This observation is critical to my argument that volatility is structurally distorted, just as any parameter that owes its existence to an assumption of normally distributed incremental changes. Such distortions manifest not just here. They also show among separate measures of central tendency: mean and median. These two would be identical in a normally distributed sample. Incremental rates of change of traded financial assets are notorious for significant gaps between mean and median. That is because they are not equally sensitive to outliers. The mean, or arithmetic middle, is extremely sensitive to outliers. The median, as geometric middle, is almost insensitive to them. The median is sensitive to the number of outliers, but not to their dynamic value. While a calculation of standard deviation is more complex than that of the mean, it is still based on the mean, as well as all observations. Standard deviation is a derivative of each observation’s difference from the mean. Of course it is sensitive to outliers. Unlike the interquartile range, standard deviation is meant to reflect all data, and under certain conditions, that is it’s weakness. In financial markets, these conditions are indeed more than certain, they are virtually omnipresent.

We have seen in the schematic representation of a normal distribution what portion of data is supposed to be found where in the distribution. We can compare inflection points and corresponding percentile values. The lower inflection divides the sample into 15.9% and 84.1%, it corresponds almost exactly to the 16th percentile. The upper inflection divides the sample into 84.1% and 15.9% and corresponds almost exactly to the 84th percentile. In contrast to standard deviation, percentiles are not impacted by outliers at both ends, just by those at one end. That makes them less sensitive to distortions. The two sets of values should be fairly close to one another. If they are not, then that would indicate a degree of distortion. Illustration-02 shows just that.

In Illustration-02, each hemisphere has been giving its own chart in order to allow greater detail. Lines refer to the value for the inflection point, areas to the value of the corresponding percentile. The comparison is quite revealing:

Firstly, the gap between inflection and percentile is anything but constant. If the difference were the result of rounding, it would be. Secondly, the difference between the two sets of calculations in each hemisphere is at times rather substantial, then moderate, at times positive, and at other times negative. Again, this can not be explained with rounding. Thirdly, somewhat less obvious, the differences in each hemisphere do not coincide with one another, nor are they symmetrical. Once more, this can not possibly result from rounding.

Illustration-03 plots the net differential seen before, but does no longer differentiate by hemisphere. The net total is labelled excess volatility (upper part). In the lower part, standard deviation has been cleansed of that excess, yielding an audited version of volatility (red line), plotted together with the orthodox version of standard deviation (thin black line).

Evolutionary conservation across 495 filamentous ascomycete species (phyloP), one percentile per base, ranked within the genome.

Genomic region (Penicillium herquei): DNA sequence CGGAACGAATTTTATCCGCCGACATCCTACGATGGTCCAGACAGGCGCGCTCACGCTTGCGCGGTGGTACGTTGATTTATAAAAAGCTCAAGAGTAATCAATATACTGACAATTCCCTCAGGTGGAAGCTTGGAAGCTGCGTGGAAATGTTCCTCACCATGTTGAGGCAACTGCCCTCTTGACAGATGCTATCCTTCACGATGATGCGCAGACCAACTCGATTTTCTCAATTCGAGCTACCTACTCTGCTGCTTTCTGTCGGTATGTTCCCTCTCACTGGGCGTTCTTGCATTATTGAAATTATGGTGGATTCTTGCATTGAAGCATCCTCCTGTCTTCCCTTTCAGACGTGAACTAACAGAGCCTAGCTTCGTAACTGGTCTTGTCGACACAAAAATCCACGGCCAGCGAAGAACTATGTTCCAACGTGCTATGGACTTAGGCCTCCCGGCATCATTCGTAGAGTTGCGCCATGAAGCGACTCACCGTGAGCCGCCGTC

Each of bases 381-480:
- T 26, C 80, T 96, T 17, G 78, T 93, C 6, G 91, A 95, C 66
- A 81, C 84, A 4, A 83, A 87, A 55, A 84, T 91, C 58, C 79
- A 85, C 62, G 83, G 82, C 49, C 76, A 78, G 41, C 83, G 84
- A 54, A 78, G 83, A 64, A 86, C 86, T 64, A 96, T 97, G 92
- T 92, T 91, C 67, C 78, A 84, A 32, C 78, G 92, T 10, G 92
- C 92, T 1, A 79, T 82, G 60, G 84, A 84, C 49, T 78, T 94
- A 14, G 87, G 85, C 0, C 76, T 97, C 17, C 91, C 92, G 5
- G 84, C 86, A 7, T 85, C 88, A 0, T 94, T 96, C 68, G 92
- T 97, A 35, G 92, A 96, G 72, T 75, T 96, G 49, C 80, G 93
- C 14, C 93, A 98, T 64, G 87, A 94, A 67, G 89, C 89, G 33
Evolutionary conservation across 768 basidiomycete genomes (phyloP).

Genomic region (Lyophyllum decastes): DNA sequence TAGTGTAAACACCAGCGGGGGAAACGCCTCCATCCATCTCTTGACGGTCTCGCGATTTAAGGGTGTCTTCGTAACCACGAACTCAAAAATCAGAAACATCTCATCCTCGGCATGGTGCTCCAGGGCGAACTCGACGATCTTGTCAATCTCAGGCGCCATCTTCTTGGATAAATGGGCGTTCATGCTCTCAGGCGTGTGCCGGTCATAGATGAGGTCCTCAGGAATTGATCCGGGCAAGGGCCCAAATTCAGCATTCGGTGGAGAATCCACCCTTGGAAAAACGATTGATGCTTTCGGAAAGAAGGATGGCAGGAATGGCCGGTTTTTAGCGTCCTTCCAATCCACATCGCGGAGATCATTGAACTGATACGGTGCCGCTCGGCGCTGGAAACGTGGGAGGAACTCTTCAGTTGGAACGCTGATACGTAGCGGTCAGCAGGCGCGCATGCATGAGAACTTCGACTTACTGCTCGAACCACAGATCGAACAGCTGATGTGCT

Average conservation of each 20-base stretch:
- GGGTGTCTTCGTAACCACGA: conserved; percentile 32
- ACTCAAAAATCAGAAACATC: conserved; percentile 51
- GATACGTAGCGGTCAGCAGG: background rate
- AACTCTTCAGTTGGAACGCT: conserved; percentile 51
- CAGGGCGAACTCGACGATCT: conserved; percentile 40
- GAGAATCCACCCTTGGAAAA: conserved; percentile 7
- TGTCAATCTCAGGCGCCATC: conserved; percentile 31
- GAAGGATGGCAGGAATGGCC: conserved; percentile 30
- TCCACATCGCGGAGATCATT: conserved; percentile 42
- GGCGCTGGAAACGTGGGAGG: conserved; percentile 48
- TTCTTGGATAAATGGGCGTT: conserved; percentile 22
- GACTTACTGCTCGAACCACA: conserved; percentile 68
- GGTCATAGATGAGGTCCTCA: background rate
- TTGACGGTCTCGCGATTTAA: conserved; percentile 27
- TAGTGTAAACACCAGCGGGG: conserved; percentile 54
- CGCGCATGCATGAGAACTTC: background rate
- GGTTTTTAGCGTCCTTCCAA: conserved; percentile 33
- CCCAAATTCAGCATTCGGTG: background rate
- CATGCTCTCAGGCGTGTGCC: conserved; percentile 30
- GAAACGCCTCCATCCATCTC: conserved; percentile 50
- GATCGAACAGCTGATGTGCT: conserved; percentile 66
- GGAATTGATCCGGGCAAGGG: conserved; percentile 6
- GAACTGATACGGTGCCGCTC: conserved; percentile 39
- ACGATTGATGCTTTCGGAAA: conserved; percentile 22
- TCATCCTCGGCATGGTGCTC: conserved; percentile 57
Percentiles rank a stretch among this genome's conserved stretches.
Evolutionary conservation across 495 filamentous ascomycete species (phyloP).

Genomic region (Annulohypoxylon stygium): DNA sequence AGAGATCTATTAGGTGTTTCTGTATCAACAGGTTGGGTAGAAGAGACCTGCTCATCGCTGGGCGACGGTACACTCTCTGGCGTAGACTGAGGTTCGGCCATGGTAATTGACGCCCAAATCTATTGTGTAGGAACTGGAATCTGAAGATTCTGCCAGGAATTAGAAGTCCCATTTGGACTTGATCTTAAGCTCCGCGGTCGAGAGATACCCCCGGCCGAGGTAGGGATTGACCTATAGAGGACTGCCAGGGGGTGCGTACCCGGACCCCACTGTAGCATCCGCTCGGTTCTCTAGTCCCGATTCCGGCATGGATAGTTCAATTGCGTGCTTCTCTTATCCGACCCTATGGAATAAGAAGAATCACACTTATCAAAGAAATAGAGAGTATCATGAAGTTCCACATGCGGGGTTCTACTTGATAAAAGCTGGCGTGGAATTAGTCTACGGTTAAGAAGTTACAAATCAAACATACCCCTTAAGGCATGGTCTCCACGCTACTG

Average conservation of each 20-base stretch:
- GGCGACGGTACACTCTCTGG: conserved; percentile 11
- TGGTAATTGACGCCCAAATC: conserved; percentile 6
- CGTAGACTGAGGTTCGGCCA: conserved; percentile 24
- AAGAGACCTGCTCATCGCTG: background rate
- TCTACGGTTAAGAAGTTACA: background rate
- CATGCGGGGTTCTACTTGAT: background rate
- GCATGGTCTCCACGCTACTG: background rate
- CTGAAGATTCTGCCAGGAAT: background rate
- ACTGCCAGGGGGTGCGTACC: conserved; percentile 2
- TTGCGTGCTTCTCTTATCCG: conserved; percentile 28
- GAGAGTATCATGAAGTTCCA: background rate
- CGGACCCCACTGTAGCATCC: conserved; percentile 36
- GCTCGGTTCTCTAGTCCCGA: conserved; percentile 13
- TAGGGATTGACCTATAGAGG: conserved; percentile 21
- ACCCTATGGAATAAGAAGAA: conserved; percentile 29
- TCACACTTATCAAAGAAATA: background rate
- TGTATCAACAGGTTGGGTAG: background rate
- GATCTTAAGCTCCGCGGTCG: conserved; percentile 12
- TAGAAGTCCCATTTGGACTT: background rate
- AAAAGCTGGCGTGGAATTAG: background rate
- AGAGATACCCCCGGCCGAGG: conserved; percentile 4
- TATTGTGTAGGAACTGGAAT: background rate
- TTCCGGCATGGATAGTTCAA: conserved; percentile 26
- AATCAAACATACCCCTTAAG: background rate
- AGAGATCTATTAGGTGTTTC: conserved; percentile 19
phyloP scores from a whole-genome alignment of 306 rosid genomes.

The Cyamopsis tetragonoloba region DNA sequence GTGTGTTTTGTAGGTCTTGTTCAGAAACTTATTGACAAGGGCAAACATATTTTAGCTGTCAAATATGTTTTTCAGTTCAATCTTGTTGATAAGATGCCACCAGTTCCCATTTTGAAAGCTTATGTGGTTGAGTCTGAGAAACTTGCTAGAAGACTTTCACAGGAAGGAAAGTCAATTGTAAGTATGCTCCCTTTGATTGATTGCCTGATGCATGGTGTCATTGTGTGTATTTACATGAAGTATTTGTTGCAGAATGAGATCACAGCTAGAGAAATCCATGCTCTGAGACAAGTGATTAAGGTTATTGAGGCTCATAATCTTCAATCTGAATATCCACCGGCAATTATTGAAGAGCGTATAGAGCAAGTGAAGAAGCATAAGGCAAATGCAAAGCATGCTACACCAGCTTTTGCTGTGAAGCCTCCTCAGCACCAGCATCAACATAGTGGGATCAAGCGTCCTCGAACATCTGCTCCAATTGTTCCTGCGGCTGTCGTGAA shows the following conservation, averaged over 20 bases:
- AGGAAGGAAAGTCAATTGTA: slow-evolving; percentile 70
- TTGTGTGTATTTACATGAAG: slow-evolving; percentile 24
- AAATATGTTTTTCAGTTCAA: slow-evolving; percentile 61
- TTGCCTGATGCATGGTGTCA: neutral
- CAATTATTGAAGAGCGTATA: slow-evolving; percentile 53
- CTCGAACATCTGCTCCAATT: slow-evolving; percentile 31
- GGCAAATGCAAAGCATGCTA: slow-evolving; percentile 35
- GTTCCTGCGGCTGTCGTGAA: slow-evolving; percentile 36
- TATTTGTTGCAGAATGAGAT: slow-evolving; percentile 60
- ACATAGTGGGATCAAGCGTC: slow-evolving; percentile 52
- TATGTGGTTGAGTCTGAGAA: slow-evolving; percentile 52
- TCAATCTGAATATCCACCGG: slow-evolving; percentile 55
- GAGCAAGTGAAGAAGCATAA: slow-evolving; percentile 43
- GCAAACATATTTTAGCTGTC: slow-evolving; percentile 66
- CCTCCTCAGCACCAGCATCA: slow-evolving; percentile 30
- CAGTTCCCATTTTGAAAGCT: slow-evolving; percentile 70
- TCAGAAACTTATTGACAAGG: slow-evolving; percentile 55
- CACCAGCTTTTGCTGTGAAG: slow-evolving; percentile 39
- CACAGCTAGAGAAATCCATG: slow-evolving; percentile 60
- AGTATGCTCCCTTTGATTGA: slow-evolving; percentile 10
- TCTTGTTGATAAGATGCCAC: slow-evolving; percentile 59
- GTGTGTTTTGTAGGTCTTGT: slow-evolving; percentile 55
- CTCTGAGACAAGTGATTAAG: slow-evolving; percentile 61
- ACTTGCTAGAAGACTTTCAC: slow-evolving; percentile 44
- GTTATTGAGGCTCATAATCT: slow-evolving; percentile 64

Standard deviation is supposed to express how reliable the mean is as predictor of any increment found outside the sample. But incremental rates of change in financial markets are not like other data where normal distribution is applied. When packaging boxes of oranges to obtain uniform unit weight within tolerable margins, the difference between the largest and smallest oranges in any plantation would not double, or half in size, from one harvest to the next. One box of 50 oranges will have the same weight as the next. Or in air transport, when calculating fuel requirements based on a known number of passengers with an unknown body mass, mean body mass of airline passengers would not jump by 20kg between outbound and inbound, or from British Airways to American Airlines. That said, it has shifted by that much. It took two generations and went unnoticed by an industry otherwise obsessed with risk. A commuter-sized aircraft crashed within minutes of take-off as a direct consequence of such oversight, killing everyone on board. So much on the predictive power of the mean value.

We should not work on the same general assumptions as Harry Markowitz did in 1952. In contrast to incremental rates of change of traded financial assets, data on oranges, or people’s body mass, sperm-count, and IQ, see no instant shift in whatever force makes population data what it is. Not even if they slowly expand or deteriorate. With such data, any given sample of sufficient size, has indeed an equal chance of being representative of the lot. Thus, there is a sufficiently reliable utility value in making deductions based on the distribution of their characteristics. Much less so with incremental rates of change of asset prices.

Financial market data change too quickly, by too much, and for too many conceivable reasons for normal distribution to work as it does with most other types of data. The nature of the data, and what causes it to be, does not fit the method. Using it anyway is akin to fuelling an aircraft with gasoline instead of kerosine: it will not fly, but you can make it explode. Arguably, volatility is always distorted, as is the mean, just not always to the same degree. It is all very well to audit calculations of standard deviation with neighbouring percentiles. But these are not some kind of gold standard, they are merely a tool used here to uncover what would otherwise remain obscure. I have not touched on other sources of distortion, just on one weakness of volatility among several.

The image carousel below displays the same information as Illustration-03 but does so for the ten national general equity indices that form the M10 universe of markets.